Applicability to Mandatory Life Sentence for Simultaneous Offenses and Deaths
Commonwealth v. Coleman, 2021 WL 467585 (Pa. Super. 2021) (unreported), allocatur granted Aug. 11, 2021, appeal docket 88 MAP 2021
Coleman fled from police during a traffic stop, ultimately crashing his car into a Mercedes SUV and a Ford Fusion. All three individuals in the Ford were killed instantly. As a result of the incident, Coleman was convicted of three counts each of Third-Degree Murder. The Commonwealth filed a Notice of Intent to Proceed Under 42 Pa.C.S. § 9715(a), which provides for mandatory life imprisonment for a second or subsequent conviction of Third-Degree Murder. In particular, the Commonwealth asked the sentencing court to sentence Coleman to a term of 20-40 years’ incarceration for his conviction at Count 1 of the Criminal Complaint arising from the death of one of the passengers, and then to apply Section 9715(a) to Coleman’s convictions at Counts 2 and 3 of the Criminal Information arising from the deaths of the remaining two victims. Coleman argued that Section 9715(a) is inapplicable because the deaths caused by him occurred simultaneously and his convictions were “at most minutes apart.” Slip op. at 15. The Commonwealth argued that application of Section 9715(a) was proper based Commonwealth v. Morris, 958 A.2d 569 (Pa. Super. 2008) (en banc) in which Superior Court affirmed the trial court’s application of imposition of a mandatory life sentence where the defendant had been convicted at the same trial of two separate charges of third-degree murder, and sentenced for both convictions at the same sentencing hearing. Opining that the Commonwealth’s argument was “illogical” and “ludicrous,” the trial court refused to apply Section 9715(a) to impose a mandatory life sentence because the deaths and offenses were simultaneous.
The Commonwealth argued that the sentencing court erred when it refused to apply 42 Pa.C.S. § 9715(a) and impose a mandatory sentence of life in accordance with the holding in Morris. Coleman argued that Superior Court should revisit Morris.
Agreeing with the Commonwealth that Morris was dispositive, Superior Court vacated the judgment of sentence and remanded for sentencing in accordance with Section 9715(a). Specifically, the court emphasized the Morris Court’s reasoning that:
Section 9715 specifically focuses upon whether, at the time of sentencing, a defendant has been previously convicted “at any time.” The statute does not state that the two murders must be tried and sentenced separately. Indeed, the plain language of the statute requires that the trial court determine whether a previous conviction exists at the time of sentencing, without giving consideration to when the conviction occurred. Further, the statute does not make any distinction between convictions that arise from a single criminal episode and multiple criminal episodes. We are bound by the unambiguous language of this statute and we cannot insert additional requirements that the legislature has not included.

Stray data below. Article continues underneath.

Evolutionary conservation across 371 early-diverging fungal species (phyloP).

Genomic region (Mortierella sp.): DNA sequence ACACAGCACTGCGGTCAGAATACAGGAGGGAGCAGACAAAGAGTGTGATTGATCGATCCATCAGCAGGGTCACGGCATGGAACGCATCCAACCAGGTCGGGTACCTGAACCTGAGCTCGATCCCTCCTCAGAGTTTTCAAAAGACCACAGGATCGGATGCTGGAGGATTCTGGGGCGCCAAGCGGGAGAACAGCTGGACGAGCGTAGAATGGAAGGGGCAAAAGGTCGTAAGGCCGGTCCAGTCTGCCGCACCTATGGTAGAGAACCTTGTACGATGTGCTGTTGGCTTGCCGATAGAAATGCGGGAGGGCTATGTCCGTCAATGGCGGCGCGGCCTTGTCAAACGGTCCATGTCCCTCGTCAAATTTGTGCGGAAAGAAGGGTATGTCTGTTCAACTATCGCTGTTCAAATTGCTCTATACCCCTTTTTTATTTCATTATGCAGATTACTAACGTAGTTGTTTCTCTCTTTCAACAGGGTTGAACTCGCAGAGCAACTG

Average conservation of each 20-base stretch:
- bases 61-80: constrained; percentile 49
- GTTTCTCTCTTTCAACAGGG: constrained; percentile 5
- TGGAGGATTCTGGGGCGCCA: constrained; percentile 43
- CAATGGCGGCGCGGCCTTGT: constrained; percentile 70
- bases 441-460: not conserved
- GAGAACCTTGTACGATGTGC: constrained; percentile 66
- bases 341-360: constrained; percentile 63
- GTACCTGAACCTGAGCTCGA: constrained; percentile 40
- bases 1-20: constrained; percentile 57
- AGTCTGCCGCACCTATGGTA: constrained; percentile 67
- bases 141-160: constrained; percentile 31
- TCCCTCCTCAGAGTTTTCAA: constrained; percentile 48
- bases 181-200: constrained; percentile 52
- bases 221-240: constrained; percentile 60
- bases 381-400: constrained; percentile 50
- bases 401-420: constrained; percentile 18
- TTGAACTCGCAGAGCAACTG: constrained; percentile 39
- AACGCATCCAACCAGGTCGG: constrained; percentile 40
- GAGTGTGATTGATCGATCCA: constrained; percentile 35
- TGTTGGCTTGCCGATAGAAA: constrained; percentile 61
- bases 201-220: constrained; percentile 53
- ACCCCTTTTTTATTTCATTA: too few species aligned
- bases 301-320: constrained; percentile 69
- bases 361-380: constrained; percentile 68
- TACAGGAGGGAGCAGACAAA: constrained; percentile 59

Slip op at 16-17, quoting Morris, at 581. “Thus,” Superior Court concluded, “notwithstanding the trial court’s conclusion that the Commonwealth’s argument was ‘illogical’ and ‘ludicrous,’ the holding from Morris is controlling and the trial court erred as a matter of law in refusing to apply Section 9715(a).” Slip op. at 17.
In his concurring opinion, Judge Strassburger agreed the issue was controlled by Morris, but believed that case was “wrongly decided”:
I recognize that I am bound by that decision. However, I am not bound to like it. While I would not use such fiery language as the learned trial judge, the Honorable David Cashman, who referred to Morris as ”illogical” and “ludicrous,” I believe it was wrongly decided.
Concurring slip op. at 1-2.
The Supreme Court granted allocatur limited to the following issue:
Should the mandatory sentencing provision of 42 Pa.C.S. §9715(a) apply to a case where the offenses and the deaths were simultaneous?
For more information, contact Kevin McKeon or Dennis Whitaker.